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Hope Dies Last – Alzheimer’s: A Journey of Lost Memories

By Carousel Slider, Commentary, Community Events, In the News
Don't miss this upcoming documentary filmed by OCWorld, featuring Director Dr. Joshua Grill - Tune in this Sunday on KDOCTV at 3:30pm! Contributed by OCWorld: "Tune in THIS SUNDAY on KDOCTV at 3:30pm for the premier of our final installment of our first season. This is Hope Dies Last - Alzheimer's: A Journey of Lost Memories. This short documentary explores the impacts of Alzheimer's disease in Orange County, a growing epicenter for the disease. Featuring insights on the disease from experts like Dr. Joshua Grill from UCI MIND and Deborah Levy, Executive Director of the Alzheimer's Association OC Chapter.
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Cell therapy: a new frontier in Parkinson’s disease

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After decades of research into the causes and treatment of Parkinson's disease, UCI Health neurologist Dr. Claire Henchcliffe is hopeful that a new cell therapy can finally bring meaningful relief to patients with the progressive neurodegenerative movement disorder. A national expert on Parkinson's disease, she is one of a small group of U.S. researchers conducting a first-in-human clinical trial of transplanted stem cells engineered to replace dopamine-producing neurons that are destroyed by the debilitating and incurable condition. As the brain loses its ability to produce the potent neurotransmitting chemical, that leads to the tremors, stiffness, slowness and lack of coordination seen in Parkinson's patients. The…
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Visit-to-Visit Blood Pressure Variability and CSF Alzheimer Disease Biomarkers in Cognitively Unimpaired and Mildly Impaired Older Adults

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Blood pressure variability is an emerging risk factor for cognitive decline and dementia, but mechanisms remain unclear. The current study examined whether visit-to-visit blood pressure variability is related to CSF Alzheimer’s disease biomarker levels over time, and whether associations differed by APOE ϵ4 carrier status.
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UCI Generates Preliminary Evidence of a Gene Mutation That May Reduce Risk of Alzheimer’s Disease

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Image Courtesy: AARP Through new developments in Alzheimer’s research, UCI scientists have uncovered evidence of P522R, a particular gene mutation that may aid in minimizing the risk of developing Alzheimer’s disease. Alzheimer’s disease is a progressive disorder that slowly deteriorates memory and thinking skills in the brain, eventually leading to a loss in the ability to complete simple tasks such as  facilitating a conversation or responding to a stimulus in the environment. With the discovery of the disease in 1906 by Dr. Alois Alzheimer, its causes today are focused on two suspects: plaques and tangles in proteins. Beta-amyloid, fragments of…
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CMS Released Final Decision on Aduhelm

By Commentary, In the News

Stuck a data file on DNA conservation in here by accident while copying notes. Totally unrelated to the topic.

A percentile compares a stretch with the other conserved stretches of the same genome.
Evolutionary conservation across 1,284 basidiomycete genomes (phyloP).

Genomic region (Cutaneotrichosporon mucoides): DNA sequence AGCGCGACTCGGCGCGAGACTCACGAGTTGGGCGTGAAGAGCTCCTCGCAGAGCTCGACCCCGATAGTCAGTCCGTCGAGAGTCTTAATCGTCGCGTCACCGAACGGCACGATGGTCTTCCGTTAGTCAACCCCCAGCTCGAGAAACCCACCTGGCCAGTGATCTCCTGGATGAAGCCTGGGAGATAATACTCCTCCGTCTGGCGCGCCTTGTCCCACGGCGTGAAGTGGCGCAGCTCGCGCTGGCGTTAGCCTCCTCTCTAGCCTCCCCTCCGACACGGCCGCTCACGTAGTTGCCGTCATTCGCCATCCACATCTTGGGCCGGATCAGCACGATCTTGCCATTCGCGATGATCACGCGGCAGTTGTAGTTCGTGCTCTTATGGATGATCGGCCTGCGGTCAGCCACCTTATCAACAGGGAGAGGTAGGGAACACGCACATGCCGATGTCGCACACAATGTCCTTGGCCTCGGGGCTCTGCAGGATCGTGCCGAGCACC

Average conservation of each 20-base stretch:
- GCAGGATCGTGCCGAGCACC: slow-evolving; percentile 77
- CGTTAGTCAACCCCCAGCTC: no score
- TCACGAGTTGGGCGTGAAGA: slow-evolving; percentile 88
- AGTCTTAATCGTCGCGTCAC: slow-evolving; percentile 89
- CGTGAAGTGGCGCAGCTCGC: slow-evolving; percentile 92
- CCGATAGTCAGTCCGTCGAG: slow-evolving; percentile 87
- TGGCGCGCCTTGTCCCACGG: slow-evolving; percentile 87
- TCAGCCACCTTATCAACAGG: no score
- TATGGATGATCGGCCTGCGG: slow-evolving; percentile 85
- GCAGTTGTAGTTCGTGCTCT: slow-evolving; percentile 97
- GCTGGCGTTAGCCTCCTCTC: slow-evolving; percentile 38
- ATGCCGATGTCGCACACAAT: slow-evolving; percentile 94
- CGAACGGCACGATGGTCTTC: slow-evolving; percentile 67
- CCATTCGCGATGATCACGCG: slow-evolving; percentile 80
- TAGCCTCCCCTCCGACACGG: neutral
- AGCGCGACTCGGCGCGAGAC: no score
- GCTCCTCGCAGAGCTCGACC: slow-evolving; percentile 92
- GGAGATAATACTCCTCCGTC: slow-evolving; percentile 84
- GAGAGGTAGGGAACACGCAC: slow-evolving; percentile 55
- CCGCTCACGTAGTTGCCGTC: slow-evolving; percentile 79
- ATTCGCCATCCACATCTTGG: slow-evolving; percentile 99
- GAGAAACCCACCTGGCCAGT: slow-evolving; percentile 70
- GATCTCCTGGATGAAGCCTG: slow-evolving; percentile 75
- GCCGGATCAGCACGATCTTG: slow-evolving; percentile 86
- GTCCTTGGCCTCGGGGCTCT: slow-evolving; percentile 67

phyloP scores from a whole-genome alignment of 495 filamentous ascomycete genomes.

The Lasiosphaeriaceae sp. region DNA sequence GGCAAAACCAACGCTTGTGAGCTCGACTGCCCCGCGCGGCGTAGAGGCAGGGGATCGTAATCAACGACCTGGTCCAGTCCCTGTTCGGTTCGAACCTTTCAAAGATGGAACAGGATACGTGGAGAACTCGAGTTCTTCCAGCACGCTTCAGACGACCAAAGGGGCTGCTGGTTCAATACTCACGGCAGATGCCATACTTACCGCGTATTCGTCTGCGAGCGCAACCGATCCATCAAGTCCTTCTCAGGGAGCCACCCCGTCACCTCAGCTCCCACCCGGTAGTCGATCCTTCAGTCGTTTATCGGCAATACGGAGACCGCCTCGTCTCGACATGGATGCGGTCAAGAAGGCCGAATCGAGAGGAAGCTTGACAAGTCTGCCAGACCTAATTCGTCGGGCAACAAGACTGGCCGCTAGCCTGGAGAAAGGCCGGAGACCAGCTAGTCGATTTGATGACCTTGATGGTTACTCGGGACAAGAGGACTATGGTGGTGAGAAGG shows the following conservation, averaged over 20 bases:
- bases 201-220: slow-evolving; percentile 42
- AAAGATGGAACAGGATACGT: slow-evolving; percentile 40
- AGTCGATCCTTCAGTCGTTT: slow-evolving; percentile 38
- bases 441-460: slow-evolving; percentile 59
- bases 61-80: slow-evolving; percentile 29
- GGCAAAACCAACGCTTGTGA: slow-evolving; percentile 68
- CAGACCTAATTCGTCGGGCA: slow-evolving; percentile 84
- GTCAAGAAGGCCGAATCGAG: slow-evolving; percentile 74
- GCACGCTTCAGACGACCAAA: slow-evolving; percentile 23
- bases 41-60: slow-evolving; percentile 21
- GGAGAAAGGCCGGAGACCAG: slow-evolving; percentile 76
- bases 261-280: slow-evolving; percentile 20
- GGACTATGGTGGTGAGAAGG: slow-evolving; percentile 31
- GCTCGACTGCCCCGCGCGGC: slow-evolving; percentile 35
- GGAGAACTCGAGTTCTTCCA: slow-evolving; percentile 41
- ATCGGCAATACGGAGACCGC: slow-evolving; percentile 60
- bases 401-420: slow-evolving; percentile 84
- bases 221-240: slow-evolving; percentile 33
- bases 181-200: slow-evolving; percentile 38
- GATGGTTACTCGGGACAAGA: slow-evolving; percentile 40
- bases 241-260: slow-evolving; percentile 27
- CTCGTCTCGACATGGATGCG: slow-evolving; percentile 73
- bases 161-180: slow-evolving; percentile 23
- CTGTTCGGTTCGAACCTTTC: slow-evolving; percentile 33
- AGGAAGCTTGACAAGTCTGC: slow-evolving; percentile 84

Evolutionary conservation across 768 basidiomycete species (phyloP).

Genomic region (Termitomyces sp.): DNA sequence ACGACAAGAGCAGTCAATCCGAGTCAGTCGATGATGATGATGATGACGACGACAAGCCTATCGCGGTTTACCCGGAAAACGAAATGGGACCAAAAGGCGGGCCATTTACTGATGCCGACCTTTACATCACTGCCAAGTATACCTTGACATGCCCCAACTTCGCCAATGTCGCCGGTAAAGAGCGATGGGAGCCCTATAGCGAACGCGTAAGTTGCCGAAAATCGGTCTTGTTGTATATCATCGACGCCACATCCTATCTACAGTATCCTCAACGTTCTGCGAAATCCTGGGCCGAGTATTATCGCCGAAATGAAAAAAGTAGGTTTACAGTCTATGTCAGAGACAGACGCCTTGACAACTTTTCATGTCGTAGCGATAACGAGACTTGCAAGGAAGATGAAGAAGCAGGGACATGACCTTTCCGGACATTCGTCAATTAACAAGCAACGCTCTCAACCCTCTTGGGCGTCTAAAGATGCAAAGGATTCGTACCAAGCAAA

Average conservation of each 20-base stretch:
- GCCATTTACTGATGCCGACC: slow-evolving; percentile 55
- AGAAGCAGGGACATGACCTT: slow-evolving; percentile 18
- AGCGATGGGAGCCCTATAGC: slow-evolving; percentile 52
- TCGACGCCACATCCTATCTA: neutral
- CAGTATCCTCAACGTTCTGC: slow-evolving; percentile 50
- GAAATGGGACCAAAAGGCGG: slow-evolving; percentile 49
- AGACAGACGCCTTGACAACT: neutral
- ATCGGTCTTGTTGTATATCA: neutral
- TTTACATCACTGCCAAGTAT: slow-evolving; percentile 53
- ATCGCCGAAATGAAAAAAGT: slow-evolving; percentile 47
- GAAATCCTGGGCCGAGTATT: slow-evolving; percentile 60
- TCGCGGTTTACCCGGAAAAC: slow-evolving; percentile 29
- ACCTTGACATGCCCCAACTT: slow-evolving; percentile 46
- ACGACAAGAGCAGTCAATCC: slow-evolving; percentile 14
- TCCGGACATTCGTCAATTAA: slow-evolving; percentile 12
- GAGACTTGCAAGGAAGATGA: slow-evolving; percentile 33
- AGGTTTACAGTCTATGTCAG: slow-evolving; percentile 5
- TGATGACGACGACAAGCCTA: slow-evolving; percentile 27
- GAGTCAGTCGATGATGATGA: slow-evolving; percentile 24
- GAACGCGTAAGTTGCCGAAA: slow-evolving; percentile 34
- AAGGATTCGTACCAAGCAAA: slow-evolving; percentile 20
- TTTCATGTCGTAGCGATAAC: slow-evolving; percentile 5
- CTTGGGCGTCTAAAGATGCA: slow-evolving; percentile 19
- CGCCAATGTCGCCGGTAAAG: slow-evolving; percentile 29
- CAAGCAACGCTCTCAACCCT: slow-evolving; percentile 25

Contributed by Joshua Grill, PhD: The Centers for Medicaid and Medicare Services (CMS) recently released their final decision related to coverage for the monoclonal antibody against beta amyloid, aducanumab (Aduhelm®). The decision was expected by many and includes only a few changes from the preliminary decision announced January 11. The decision remains that CMS will pay for aducanumab under a coverage with evidence determination (CED). This means that the drug will only be covered when a person with Mild Cognitive Impairment or mild dementia is enrolled in a randomized controlled trial. Such trials will need to be approved by CMS…
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For people with Down syndrome, a longer life, but under a cloud

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The Washington Post - April 7, 2022 The FDA approval of Aduhelm ignited a raging debate, with many doctors saying they would not prescribe the drug and several insurers declining to pay for it. Yet even with the uncertainty surrounding the drug, said Elizabeth Head, , at the University of California, Irvine, it is understandable why some families, especially those in which a loved one with Down syndrome faces an all but certain fate, “might believe doing something is better than doing nothing.”
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Study links early life adversity, microglia dysfunction, to aberrant adult stress responses, mental illness

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"Much of neuroscience and study of brain diseases has focused on the brain's neurons. This study highlights that in addition to neurons, other brain cells, and especially immune cells, play crucial roles in brain health and disease," said Tallie Z. Baram, distinguished professor in the Departments of Anatomy & Neurobiology, Pediatrics, Neurology, and Physiology & Biophysics at the UCI School of Medicine. "Neuroimmune interactions are a novel, important avenue to understanding and treating several brain disorders and mental illness and have been linked by other UCI researchers to Alzheimer's disease."
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‘First person’ interview with Gianna Fote in the Journal of Cell Science